I often wonder why so little is known about the “Plan.” During my youth as a “baby boomer,” WW11 was considered a recent event. Those who experienced the events of WW11, and survived, needed and wanted to get on with life and, as a result, the Plan has not been well covered in our current history texts. It seems that history does not become a matter of record until several generations have passed … by then the picture is dim. I have come to the conclusion hat we must record, preserve, and tell this story now.


History has always been the mirror in which we see ourselves reflected. The surface of the mirror gets cloudy with time. It is not an easy thing to stand here today looking at a past I did not experience, and use that mirror to shine light on the future.

It has often been said that history repeats itself. Let us pray that statement is not true.. I believe that by doing a good job of following our museums purpose, philosophy and mission we will be able to provide vantage point from which we can view the future.


Canada has a rich heritage in which the British Commonwealth Air Training Plan (BCATP) played a truly significant part. The Museum’s planning and fund raising committees have a vision of what the CATPM can become as a museum in which to display this portion of Canada’s Heritage. May our future, and that of the next generation, be brighter.

I feel very privileged to know some of you as veterans and as friends. May I ask the veterans, that you would tell your stories to any of the younger generations who ask? It may not be easy. You may feel your part was not important in the grand scheme of events, but I urge you to let us know what happened. The importance of each of your contributions to the whole is what made this country, and the so-called “Free World”, what it is.  It is your first person accounts of the events that will ensure the accuracy of the history of tomorrow.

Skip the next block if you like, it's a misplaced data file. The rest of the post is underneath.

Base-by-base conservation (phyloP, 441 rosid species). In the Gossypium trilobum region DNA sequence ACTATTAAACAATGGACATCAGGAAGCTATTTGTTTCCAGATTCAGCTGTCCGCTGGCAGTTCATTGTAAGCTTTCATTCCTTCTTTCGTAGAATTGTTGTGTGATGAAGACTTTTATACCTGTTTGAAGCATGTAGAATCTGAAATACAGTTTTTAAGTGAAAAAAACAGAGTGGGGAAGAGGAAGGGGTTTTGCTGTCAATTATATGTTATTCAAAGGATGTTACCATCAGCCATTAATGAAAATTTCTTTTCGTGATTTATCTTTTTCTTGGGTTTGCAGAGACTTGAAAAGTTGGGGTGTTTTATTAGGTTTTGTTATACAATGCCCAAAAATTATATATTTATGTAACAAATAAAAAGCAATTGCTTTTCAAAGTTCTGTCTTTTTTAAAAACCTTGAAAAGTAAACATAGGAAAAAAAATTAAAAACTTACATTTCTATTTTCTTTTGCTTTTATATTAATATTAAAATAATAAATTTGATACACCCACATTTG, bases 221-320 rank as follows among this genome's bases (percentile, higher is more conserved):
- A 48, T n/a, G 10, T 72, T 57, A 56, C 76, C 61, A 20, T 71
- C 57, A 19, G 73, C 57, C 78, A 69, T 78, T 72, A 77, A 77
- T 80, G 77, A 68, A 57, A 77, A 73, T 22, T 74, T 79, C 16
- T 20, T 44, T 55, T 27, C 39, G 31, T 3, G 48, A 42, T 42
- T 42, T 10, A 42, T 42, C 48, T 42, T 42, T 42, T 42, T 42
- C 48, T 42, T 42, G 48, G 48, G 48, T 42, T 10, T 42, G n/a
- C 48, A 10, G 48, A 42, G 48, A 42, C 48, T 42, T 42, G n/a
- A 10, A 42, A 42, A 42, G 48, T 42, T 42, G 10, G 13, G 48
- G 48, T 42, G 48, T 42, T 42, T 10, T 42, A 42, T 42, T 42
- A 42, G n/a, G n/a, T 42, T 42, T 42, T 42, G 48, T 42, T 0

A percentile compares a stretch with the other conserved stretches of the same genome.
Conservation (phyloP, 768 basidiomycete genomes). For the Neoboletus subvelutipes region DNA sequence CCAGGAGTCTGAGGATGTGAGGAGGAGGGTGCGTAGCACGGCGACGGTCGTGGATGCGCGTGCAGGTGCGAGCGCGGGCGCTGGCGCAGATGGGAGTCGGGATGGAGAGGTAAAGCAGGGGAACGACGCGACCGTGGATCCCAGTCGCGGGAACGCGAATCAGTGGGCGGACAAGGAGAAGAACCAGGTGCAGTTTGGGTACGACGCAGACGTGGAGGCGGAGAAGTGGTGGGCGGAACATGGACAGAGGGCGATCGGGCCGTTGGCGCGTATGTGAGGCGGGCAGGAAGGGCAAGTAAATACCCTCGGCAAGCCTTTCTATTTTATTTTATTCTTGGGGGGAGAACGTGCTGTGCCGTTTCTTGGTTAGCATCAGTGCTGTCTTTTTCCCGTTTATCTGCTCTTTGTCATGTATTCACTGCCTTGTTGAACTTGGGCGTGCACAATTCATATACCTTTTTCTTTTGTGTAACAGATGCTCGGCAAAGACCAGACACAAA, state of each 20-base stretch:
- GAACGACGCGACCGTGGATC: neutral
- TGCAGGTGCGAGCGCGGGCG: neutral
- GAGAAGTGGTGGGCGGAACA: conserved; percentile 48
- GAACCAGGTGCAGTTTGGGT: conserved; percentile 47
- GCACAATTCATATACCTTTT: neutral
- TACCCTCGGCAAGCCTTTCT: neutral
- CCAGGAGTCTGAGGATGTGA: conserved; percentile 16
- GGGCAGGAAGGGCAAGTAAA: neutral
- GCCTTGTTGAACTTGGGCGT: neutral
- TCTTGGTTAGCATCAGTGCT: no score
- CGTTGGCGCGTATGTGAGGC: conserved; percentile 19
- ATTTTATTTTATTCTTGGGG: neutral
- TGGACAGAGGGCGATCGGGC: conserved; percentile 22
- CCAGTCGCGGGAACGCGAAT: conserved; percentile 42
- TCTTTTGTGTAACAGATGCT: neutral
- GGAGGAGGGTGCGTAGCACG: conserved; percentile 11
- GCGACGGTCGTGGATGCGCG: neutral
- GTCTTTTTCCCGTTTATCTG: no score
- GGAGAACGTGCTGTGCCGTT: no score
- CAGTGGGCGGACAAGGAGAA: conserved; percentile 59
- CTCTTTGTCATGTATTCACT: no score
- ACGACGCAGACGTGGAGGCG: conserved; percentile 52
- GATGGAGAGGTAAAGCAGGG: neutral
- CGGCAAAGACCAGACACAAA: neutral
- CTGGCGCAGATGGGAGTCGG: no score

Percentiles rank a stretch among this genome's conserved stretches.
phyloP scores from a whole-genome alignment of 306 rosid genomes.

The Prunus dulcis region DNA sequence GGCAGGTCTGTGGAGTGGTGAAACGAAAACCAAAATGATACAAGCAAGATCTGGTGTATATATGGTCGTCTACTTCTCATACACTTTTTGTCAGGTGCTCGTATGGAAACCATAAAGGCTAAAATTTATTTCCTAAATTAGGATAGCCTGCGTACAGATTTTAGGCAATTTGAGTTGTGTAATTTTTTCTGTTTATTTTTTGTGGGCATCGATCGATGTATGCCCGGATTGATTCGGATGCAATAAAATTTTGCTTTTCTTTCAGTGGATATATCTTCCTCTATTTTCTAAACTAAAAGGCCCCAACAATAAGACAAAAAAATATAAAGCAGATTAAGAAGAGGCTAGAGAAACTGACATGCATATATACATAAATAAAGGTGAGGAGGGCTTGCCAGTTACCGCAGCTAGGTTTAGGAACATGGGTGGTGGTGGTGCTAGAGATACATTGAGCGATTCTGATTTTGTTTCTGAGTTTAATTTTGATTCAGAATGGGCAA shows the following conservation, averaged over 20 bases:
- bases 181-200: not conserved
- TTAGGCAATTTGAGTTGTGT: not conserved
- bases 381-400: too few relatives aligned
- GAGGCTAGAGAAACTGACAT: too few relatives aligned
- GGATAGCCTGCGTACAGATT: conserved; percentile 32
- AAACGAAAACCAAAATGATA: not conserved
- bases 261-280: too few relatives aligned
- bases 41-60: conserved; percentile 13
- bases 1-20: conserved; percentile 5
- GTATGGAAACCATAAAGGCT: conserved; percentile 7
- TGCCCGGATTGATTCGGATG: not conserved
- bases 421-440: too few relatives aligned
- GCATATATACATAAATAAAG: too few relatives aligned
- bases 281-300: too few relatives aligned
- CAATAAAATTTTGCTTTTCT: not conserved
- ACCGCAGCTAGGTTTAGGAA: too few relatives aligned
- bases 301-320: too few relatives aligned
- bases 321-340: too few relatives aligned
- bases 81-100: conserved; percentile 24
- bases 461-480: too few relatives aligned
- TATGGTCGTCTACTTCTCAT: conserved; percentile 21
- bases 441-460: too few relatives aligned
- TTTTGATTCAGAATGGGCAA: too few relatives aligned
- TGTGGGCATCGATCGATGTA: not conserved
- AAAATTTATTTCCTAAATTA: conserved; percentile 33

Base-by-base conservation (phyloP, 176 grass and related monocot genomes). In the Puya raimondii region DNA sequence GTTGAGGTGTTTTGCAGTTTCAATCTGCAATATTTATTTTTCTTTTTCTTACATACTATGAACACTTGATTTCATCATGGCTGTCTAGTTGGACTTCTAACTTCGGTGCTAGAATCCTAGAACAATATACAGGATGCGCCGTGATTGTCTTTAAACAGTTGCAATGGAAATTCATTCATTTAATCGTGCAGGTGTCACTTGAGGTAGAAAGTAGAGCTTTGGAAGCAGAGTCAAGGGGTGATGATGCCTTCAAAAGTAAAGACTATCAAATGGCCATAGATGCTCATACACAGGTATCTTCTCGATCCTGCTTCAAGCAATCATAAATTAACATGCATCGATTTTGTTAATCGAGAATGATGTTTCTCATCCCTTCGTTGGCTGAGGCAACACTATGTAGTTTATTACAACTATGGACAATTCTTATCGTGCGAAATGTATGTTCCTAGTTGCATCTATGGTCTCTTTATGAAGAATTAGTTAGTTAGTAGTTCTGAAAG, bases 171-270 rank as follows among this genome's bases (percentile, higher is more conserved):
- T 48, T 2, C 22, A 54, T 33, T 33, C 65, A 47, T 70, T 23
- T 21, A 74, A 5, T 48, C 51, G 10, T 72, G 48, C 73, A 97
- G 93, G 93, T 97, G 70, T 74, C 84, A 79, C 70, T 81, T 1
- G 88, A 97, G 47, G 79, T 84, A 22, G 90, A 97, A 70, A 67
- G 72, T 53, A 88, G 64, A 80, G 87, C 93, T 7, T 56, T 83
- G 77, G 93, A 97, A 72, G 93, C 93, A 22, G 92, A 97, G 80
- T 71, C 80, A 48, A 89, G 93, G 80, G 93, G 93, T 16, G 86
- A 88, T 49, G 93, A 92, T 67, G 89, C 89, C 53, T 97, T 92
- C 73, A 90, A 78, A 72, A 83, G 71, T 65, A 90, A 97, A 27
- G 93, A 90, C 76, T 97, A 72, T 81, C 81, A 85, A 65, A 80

I am also very concerned that the staff of the CATPM is aging. Younger people are needed to help in many capacities. If you are a younger person with skills of any sort to offer, please make yourself known, we need your help. To those of you both young and old, who are doing the work of the museum … we thank you! Please contact me with your concerns, advice, offer to help, or what have you, and I will endeavour to respond. I am honoured to serve. We will remember them …


John McNarry
President, Commonwealth Air Training Plan Museum.


Extract from GREMILS on the JOB  by Judy Varga
A story based entirely on R.A.F. legend
Published in 1943

Thanks to Lynn Spring who loaned us a copy of this book passed down to him by his father William (Bill) Spring, who was a Flight Engineer,.

There is a good deal of questioning going on about where they came from, and when they were first seen. Well – to find the first Gremlin we have to go back centuries in the middle ages. One day during the crusades a knight was going to the battle field. He was valiant and brave, and wore the proud colours of his lady fair. The little intruder got under his knightly armour, tormenting, sabotaging him. Flyers swear that’s where Gremlins originated.

Gremlins were reported to be seen in various parts of the world: in India, in Gibraltar, or the hairy legged variety in the U.S.A., but mainly in England where they merrily sabotaged the “LORDS OF THE AIR”, the R.A.F

Gremlins are very cooperative among themselves and appear mostly in swarms, thus outwitting the pilot. It is reported by the R.A.F. that Gremlins differ in character, colour and appearance. The leader of them all is the enticing, captivating Gremlin Princess, who with her wicked charms distracts the pilot. 
The white-haired “George” lazily leans against the aerial, snapping directions to the little fifth columnists. The fat Gremlin parks himself on the tail of the plane, making it practically impossible to take off.
One of the most devastating – the ice, or high altitude Gremlin, as his name suggests, operates only in iced regions. He has been found placing huge blocks of ice on the wings. His hairy green body, and six feet long ears are a gruesome sight.